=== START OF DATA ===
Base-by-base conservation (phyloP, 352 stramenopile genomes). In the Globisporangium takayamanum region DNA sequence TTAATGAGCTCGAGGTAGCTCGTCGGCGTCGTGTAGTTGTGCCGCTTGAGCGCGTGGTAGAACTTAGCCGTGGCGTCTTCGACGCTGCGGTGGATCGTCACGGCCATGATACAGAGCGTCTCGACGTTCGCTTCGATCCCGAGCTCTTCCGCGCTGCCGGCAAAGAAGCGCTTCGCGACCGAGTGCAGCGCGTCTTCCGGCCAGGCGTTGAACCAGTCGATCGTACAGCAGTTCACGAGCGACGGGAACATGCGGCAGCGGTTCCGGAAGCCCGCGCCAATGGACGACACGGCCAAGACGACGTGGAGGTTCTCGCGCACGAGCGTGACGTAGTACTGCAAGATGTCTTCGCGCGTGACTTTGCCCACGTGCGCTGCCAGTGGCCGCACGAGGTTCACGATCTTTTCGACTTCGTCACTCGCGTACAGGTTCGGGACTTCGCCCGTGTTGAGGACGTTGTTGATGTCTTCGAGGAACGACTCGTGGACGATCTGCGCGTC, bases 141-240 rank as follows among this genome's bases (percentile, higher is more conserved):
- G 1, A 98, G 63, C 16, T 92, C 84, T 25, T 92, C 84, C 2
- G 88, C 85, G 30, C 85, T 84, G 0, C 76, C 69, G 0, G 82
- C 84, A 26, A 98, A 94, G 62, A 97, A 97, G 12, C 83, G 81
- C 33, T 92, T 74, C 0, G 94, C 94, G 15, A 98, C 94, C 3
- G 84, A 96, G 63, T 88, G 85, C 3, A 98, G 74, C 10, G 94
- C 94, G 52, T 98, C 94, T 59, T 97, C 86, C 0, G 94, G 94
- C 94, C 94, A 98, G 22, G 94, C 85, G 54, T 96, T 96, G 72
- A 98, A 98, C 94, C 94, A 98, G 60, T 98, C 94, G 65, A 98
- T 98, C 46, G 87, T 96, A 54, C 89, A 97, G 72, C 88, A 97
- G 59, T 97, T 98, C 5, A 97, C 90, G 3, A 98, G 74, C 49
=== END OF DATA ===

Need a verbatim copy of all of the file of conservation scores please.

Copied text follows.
Base-by-base conservation (phyloP, 352 stramenopile genomes). In the Globisporangium takayamanum region DNA sequence TTAATGAGCTCGAGGTAGCTCGTCGGCGTCGTGTAGTTGTGCCGCTTGAGCGCGTGGTAGAACTTAGCCGTGGCGTCTTCGACGCTGCGGTGGATCGTCACGGCCATGATACAGAGCGTCTCGACGTTCGCTTCGATCCCGAGCTCTTCCGCGCTGCCGGCAAAGAAGCGCTTCGCGACCGAGTGCAGCGCGTCTTCCGGCCAGGCGTTGAACCAGTCGATCGTACAGCAGTTCACGAGCGACGGGAACATGCGGCAGCGGTTCCGGAAGCCCGCGCCAATGGACGACACGGCCAAGACGACGTGGAGGTTCTCGCGCACGAGCGTGACGTAGTACTGCAAGATGTCTTCGCGCGTGACTTTGCCCACGTGCGCTGCCAGTGGCCGCACGAGGTTCACGATCTTTTCGACTTCGTCACTCGCGTACAGGTTCGGGACTTCGCCCGTGTTGAGGACGTTGTTGATGTCTTCGAGGAACGACTCGTGGACGATCTGCGCGTC, bases 141-240 rank as follows among this genome's bases (percentile, higher is more conserved):
- G 1, A 98, G 63, C 16, T 92, C 84, T 25, T 92, C 84, C 2
- G 88, C 85, G 30, C 85, T 84, G 0, C 76, C 69, G 0, G 82
- C 84, A 26, A 98, A 94, G 62, A 97, A 97, G 12, C 83, G 81
- C 33, T 92, T 74, C 0, G 94, C 94, G 15, A 98, C 94, C 3
- G 84, A 96, G 63, T 88, G 85, C 3, A 98, G 74, C 10, G 94
- C 94, G 52, T 98, C 94, T 59, T 97, C 86, C 0, G 94, G 94
- C 94, C 94, A 98, G 22, G 94, C 85, G 54, T 96, T 96, G 72
- A 98, A 98, C 94, C 94, A 98, G 60, T 98, C 94, G 65, A 98
- T 98, C 46, G 87, T 96, A 54, C 89, A 97, G 72, C 88, A 97
- G 59, T 97, T 98, C 5, A 97, C 90, G 3, A 98, G 74, C 49